But of course, the company can’t do it on its own. It works in an ecosystem with packaging makers, recyclers, collectors, retail and consumers. “Collaboration between all stakeholders across the EU is central to this issue,” Popovici says. “Working with policy makers and waste management systems, we need to collect more bottles so that plastic needs never become waste.”
Meeting the need
If these companies are going to meet their recycled content goals, that will require an increase in recycling. The first step will be increasing collection. For that, more recycling infrastructure is needed – and more money to fund it.
Currently almost all EU countries have Extended Producer Responsibility Schemes which mean companies that make products are responsible for collecting the plastic waste they generate. But how this is done varies enormously within the union. The European Commission is going to propose a revision to the EU’s packaging waste directive next year, and may propose a harmonisation of these schemes in order to increase collection.
That revision may also contain new incentives for companies to use secondary raw materials in their packaging, explains Joachim Quoden, managing director of EXPRA, an alliance of European extended producer responsibility schemes. “At the moment the solidarity between all the companies using the same packaging is very strong, but the next step that is coming now is the so-called eco-modulation of fees, where the individual design of the company is more in the focus.”
“In the future you will have a fee per subcategory: a special fee for bottles, for film, and so on. It will be much more differentiated than today. And some member states may differentiate between the best performers and the worst.”
Once collection can be increased, then comes the technical challenges of how to recycle it. Some think that mechanical recycling of plastics has reached its natural limit, particularly when looking at the profit incentives for operating recycling plants. But recently, new advances in chemical recycling are being seriously looked at as an alternative that could greatly boost the level of recycling, because it would provide a much more interesting profit incentive.
Speaking at a EURACTIV event last week, Cristina de Avila, head of unit for sustainable chemicals at the European Commission, said the EU executive is very much interested in this technology.
“We welcome innovations in this field. Chemical recycling seems to be a great opportunity to deal with all the unrecycled plastics. But there are still a lot of challenges to deal with. We need more information on the environmental performance of these technologies, and also what is the actual yield of the processes back to plastic. Also a lifecycle approach needs to be followed. Chemical recycling is a last resort.”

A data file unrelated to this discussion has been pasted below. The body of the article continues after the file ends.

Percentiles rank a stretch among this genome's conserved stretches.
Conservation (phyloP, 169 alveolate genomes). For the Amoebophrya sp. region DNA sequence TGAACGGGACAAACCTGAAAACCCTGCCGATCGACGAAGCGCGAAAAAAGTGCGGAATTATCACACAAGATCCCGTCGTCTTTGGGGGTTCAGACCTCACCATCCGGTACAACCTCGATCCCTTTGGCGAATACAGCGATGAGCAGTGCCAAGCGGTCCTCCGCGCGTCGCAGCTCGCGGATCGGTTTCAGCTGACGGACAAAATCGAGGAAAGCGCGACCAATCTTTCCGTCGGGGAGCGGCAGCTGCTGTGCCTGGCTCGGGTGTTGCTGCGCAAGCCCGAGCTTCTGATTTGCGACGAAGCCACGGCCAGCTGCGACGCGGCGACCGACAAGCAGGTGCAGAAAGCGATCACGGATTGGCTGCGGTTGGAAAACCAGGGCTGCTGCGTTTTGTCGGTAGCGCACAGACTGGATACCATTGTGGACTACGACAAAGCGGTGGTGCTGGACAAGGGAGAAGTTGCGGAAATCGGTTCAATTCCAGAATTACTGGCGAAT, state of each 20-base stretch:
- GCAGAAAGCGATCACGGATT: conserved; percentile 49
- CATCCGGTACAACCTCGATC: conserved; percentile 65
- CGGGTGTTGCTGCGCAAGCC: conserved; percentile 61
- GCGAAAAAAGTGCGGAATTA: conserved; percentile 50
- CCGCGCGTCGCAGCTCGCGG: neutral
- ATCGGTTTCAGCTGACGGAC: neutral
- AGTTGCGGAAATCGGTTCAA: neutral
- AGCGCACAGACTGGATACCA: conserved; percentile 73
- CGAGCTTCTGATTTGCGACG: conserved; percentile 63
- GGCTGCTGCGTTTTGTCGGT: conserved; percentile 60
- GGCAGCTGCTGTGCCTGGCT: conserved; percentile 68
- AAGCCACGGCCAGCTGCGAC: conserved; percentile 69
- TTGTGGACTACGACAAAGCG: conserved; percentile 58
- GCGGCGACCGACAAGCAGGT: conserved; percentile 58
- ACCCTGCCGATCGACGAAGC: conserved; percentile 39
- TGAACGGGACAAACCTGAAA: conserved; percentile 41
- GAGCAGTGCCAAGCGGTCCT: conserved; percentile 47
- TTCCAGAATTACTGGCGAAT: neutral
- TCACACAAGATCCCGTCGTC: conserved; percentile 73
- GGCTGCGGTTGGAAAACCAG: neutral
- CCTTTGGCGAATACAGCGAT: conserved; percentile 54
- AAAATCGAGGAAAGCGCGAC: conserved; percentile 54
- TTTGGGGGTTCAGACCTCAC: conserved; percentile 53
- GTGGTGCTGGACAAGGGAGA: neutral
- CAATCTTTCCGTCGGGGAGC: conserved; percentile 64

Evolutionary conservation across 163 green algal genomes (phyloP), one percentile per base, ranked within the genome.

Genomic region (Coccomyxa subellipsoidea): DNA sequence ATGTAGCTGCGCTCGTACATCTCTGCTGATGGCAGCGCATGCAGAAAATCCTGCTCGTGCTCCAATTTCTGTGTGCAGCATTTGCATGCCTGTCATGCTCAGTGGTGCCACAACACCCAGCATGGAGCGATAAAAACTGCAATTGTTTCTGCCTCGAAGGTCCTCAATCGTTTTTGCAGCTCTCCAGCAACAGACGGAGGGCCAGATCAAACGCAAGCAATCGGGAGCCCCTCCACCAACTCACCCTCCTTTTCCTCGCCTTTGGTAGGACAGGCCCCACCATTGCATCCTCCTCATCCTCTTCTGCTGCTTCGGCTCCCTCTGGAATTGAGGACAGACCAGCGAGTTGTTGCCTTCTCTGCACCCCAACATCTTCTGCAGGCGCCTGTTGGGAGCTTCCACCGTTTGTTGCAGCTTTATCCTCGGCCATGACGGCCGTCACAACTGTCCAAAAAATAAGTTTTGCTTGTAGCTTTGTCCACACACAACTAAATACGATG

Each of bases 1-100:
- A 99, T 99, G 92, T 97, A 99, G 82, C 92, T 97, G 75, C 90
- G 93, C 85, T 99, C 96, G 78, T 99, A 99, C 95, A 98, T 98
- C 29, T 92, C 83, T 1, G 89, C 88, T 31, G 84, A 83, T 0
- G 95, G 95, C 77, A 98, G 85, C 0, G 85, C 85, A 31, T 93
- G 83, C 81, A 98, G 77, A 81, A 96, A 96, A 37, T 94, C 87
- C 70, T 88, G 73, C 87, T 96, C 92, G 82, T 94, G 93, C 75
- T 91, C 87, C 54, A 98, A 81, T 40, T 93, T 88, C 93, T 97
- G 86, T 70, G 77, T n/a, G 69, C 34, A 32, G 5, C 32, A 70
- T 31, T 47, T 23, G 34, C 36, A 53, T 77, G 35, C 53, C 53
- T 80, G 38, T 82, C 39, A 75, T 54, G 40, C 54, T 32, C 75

Companies have complained that it isn’t just the distorted market that’s making the use of recycled materials in packaging difficult. There are also regulatory contradictions that can make things difficult. For instance, the Single Use Plastics Directive says you need to have a certain amount of recycled content, but there are strict limits to what recycled materials you can put in packaging.
The restrictions are particularly severe for food packaging, because of concerns over whether these materials could harm food. This barrier exists both for materials that have gone through chemical recycling and those which have gone through mechanical recycling.
Jan Huitema, the Dutch MEP, says he is aware of these concerns and has raised the packaging limits issue in his report for the European Parliament. “In a broad and general way, we’ve said we need to have a review of existing legislation,” he says.
“One big example is that in some member states you even get a subsidy for incinerating biomass or other materials, while there are some start-ups and other enablers that say, ‘hey, that biomass that’s going to incineration, I can use that as a valuable source of secondary raw material’. But they’re de-stimulated because of subsidies given for incineration.”
Another regulatory barrier that needs to be dealt with, he says, is the lack of appropriate end-of-waste criteria at EU level, which defines what is waste and what isn’t.
“I would say the low-hanging fruit that we should action ASAP is setting end-of-waste criteria. There’s a lot of material that we still consider as waste but with the latest technology even those materials can be recycled. The Commission has a mandate to come forward with end-of-waste criteria, they got it via implementing acts. So they should do that now.”
It will take collective action from companies, recyclers, waste collectors, packaging manufacturers, governments and consumers to change the makeup of the plastic products we use every day. The European Commission is hoping that the upcoming strategy revisions will help make this happen.
[Edited by Frédéric Simon]